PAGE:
In the world of film, it is important for a director to establish his/her own style. Peter Jackson has a style unmatchable by many other directors and this style shines through in his movie, Heavenly Creatures. In this film, Jackson uses one scene as a means of symbolic narration to successfully portray subconciously to audience members, the final outcome of the movie.
The particular sequence chosen by Jackson foreshadows the outcome of the rest of the movie through the use of character styles, sound and setting as a means of symbolism.
From the start, there is a physically noticeable difference between the two girls. They fit the classic roles of masculine and feminine, simply by their names (Paul and Juliet), alone. Paul is presented as dark and mysterious, whereas Juliet is seen as lively and bright. This sequence focuses on establishing these male and female roles to the extreme.
Paul is quickly established as the masculine figure by her willingness to put aside her girlish fears and be the first to jump off the dock into the water below. This scene is symbolic of the final scene where the murder takes place. Despite the horrific nature of the crime about to be committed, Paul pulls strength from Juliet's vulnerability and calls forth her own courageous side to spill the blood of her own kind. It is not until Paul takes the first step that Juliet can find the nerve to finish the job. In this way, Juliet is gathering strength from Paul. The girls fit together as a nearly perfect match because of their ability to take the other's weakness and turn it into their own strength.
Juliet is clearly presented as the dominant member of the relationship. In the eyes of Paul, Juliet is a mortal goddess, and would do anything to satisfy her, if only to hold on to that beauty which she so badly craves herself. Juliet's self-confidence is shown predominantly in the quickly cut sequence of snap shots of the girls at the beach. In each of the photographs, Juliet keeps herself open to the camera, while Paul always keeps herself slightly sheltered from the lens, behind Juliet's flaunting body, or her own dark hair. The way in which the girls attempt to draw energy out of one another grows throughout the rest of the film, as they struggle with the concept of having to part with one another, up until their final, drastic attempt to remain always together.
Sound is also a key element in the foreshadowing of the upcoming events in the plot. During the quick cut sequence of the photographs, the music flows with the shots containing both girls in the picture, and then drops into a deeper tone as the last two pictures present the girls alone in their own separate pictures. This is foreshadowing their state of separation at the end of the movie, and provokes a sense of dread and tension in the viewer. Music is also used to emphasize the joy the girls feel at the discovery of the fourth world, and is used accordingly throughout the rest of the movie whenever the girls experience that same overpowering emotion.
To invoke a sense of realism, Jackson added the sound of chirping birds in the background as Juliet learned of her parents plans to vacation by themselves. This sound is again incorporated during the murder at the end of the movie, and is used to suggest that life is continuing to exist beyond the life of the girls which the audience sees portrayed on the screen.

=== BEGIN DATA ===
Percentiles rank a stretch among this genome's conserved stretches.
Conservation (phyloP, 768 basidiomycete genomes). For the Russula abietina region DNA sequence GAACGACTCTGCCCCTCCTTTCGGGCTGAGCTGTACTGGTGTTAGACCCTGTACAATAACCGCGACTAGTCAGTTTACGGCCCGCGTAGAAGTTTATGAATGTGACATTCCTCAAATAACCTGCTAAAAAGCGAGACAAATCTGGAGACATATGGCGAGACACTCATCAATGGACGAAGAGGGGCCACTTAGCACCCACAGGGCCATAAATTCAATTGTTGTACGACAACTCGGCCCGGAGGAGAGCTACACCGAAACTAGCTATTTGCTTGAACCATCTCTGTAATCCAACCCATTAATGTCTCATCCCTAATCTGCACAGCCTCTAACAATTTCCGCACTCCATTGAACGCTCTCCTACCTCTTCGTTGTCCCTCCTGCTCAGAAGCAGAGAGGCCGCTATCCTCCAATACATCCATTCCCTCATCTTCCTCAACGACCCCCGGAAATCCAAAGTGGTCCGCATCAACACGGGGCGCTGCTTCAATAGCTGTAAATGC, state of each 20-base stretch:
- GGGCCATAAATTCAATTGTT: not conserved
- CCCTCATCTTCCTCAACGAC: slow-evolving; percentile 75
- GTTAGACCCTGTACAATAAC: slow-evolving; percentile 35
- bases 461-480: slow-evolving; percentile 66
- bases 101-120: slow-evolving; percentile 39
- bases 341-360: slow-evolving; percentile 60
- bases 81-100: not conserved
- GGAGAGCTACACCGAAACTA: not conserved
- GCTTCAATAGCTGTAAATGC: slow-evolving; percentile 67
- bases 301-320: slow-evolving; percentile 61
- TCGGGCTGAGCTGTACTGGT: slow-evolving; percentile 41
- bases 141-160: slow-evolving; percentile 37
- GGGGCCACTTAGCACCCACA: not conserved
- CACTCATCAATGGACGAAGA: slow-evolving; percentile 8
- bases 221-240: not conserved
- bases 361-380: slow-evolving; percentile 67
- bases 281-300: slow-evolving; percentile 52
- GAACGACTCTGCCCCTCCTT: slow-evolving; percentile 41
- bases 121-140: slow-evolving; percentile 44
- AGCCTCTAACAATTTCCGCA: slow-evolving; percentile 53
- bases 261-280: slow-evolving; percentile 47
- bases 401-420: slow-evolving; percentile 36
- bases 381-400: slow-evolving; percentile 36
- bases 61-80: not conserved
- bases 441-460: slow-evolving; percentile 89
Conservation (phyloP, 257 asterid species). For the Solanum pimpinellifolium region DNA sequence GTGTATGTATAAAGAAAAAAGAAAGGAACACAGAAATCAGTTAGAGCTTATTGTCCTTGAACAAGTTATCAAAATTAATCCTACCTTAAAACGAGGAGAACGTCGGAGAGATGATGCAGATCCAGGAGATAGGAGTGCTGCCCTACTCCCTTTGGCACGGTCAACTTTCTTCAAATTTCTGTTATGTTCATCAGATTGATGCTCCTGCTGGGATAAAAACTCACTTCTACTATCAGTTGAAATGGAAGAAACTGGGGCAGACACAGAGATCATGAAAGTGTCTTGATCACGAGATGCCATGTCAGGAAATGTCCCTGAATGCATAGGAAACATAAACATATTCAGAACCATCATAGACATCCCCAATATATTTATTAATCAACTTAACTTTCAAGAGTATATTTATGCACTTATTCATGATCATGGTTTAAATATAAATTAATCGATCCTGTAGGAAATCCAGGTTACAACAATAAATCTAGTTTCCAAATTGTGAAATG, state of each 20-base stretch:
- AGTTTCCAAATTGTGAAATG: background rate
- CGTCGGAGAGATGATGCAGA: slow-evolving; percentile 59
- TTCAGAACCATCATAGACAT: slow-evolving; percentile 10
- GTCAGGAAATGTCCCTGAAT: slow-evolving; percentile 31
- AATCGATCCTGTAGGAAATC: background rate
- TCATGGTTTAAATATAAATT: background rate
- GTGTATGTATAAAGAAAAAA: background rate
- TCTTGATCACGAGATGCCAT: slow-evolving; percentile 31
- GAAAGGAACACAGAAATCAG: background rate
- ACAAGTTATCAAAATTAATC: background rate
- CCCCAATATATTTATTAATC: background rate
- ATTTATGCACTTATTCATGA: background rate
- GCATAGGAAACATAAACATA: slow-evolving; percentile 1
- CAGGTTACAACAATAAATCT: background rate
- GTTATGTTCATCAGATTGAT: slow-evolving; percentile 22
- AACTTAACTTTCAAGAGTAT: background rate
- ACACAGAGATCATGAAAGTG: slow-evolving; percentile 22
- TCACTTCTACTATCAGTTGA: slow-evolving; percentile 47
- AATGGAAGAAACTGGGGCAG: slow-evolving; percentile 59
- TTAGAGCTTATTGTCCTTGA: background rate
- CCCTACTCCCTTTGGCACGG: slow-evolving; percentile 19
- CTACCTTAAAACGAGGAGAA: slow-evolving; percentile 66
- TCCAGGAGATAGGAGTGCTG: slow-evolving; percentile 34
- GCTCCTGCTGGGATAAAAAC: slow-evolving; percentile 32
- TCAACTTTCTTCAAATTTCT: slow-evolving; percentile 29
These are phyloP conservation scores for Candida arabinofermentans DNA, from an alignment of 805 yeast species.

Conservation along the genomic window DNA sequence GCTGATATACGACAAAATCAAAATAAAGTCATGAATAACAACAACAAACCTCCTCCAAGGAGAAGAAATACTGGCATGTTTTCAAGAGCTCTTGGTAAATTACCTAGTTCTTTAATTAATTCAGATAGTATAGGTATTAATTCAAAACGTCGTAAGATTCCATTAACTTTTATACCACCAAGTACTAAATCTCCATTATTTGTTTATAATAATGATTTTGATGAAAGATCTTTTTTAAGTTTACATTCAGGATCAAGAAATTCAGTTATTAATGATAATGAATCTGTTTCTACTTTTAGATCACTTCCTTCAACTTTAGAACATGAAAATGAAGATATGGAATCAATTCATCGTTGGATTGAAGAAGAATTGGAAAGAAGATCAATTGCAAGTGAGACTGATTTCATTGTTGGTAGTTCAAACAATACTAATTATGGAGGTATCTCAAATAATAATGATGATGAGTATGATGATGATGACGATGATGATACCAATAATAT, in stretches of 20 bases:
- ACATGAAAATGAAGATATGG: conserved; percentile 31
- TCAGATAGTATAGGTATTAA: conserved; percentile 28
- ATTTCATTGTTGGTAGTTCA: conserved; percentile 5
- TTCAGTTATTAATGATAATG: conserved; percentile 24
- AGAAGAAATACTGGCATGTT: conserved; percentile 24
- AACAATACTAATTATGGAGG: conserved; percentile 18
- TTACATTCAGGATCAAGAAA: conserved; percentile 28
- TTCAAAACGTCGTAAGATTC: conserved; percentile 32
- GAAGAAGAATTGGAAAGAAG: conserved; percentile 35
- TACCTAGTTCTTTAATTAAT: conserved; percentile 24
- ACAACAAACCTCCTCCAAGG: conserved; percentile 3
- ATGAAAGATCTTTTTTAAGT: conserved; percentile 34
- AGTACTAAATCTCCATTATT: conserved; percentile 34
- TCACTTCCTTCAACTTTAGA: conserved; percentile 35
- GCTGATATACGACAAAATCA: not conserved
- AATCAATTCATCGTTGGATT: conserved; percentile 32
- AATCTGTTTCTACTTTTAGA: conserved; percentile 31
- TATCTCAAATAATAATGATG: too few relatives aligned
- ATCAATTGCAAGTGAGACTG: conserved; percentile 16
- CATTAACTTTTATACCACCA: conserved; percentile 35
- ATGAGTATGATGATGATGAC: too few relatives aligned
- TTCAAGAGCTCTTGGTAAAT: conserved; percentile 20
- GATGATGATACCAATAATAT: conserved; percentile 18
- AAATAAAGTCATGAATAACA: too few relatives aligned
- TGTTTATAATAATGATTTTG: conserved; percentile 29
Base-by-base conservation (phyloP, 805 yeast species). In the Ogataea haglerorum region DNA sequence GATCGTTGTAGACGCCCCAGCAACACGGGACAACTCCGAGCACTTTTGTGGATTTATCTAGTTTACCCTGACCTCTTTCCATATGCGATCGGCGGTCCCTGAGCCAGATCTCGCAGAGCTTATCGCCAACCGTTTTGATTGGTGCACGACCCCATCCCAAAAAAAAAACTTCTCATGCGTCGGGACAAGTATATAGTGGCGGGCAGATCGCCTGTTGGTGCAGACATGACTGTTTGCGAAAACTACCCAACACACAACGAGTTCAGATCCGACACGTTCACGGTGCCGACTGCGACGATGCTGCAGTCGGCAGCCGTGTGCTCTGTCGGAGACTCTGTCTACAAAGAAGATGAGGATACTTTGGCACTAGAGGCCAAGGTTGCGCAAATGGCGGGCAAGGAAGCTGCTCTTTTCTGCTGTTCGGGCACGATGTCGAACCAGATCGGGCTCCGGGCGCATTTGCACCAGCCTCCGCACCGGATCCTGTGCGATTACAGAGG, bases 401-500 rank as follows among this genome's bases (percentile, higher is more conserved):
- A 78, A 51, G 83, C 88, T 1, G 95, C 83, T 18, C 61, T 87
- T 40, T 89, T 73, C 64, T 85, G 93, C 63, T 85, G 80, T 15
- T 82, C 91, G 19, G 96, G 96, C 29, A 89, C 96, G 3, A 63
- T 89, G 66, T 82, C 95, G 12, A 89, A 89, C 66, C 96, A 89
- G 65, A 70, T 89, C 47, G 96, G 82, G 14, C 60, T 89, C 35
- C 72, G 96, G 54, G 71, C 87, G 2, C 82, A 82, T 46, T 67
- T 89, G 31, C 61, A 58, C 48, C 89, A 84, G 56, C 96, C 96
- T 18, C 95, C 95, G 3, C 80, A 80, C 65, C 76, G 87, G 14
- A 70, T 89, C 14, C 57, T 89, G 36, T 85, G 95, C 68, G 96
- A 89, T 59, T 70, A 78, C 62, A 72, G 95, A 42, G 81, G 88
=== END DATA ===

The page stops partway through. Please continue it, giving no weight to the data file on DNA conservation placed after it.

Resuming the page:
Voice overs are also used to add emphasis to the story line. The sound of a horse running into the castle is symbolic of the girls running away from their murdered victim, in order to fully be able to reach their fantasy world where they can be eternally happy. As well, the voice overs of them narrating the story of "The Royal Family" keeps the audience in the state of mind that the girls are in fact, living their lives as a fairytale.
Finally, the setting is used to symbolize the final outcome of the plot. When Paul jumps into the water and Juliet remains standing on the dock, there is a clear connection between that particular situation and the scene where Juliet is being taken away on the boat and Paul is being left behind, with the water acting as a barrier between the two girls in both situations.
Another interesting event which takes place involves the crushing of the sand castle. The setting for the girls fairytale world takes place inside the castle, and when Juliet's brother gets involved, the castle is crushed which foreshadows the crushing of the girls fourth world when they are separated at the end of the film.
During the scene where the girls discover the fourth world, the clouds in the sky break apart to form the shape of the Jewish star. This scene appears to be symbolic of the three wise men following the star to find Christ and to lead them into a new life. The same type of situation presents itself to Paul and Juliet, and as their gazes follow the star, a whole new world unfolds before them.
In this new world, everything comes in two's. The audience is subjected to shots containing sets of two birds, two butterflies, two unicorns and two sets of two trees. These pairs represent how the girls attatchment to one another can never go beyond the two of them, and it represents how they need each other, almost as parents in respect to a family, in order for the fourth world to survive. The setting of the new world completely over-takes the real world and from this point on it symbolizes the girls loss of touch with reality as it is commonly known.
In conclusion, Jackson manages to successfully portray himself as an original director. By using his personal style to create characters, sound and symbolic setting in one sequence he creatively foreshadows the outcome of Heavenly Creatures, in a way that few could match.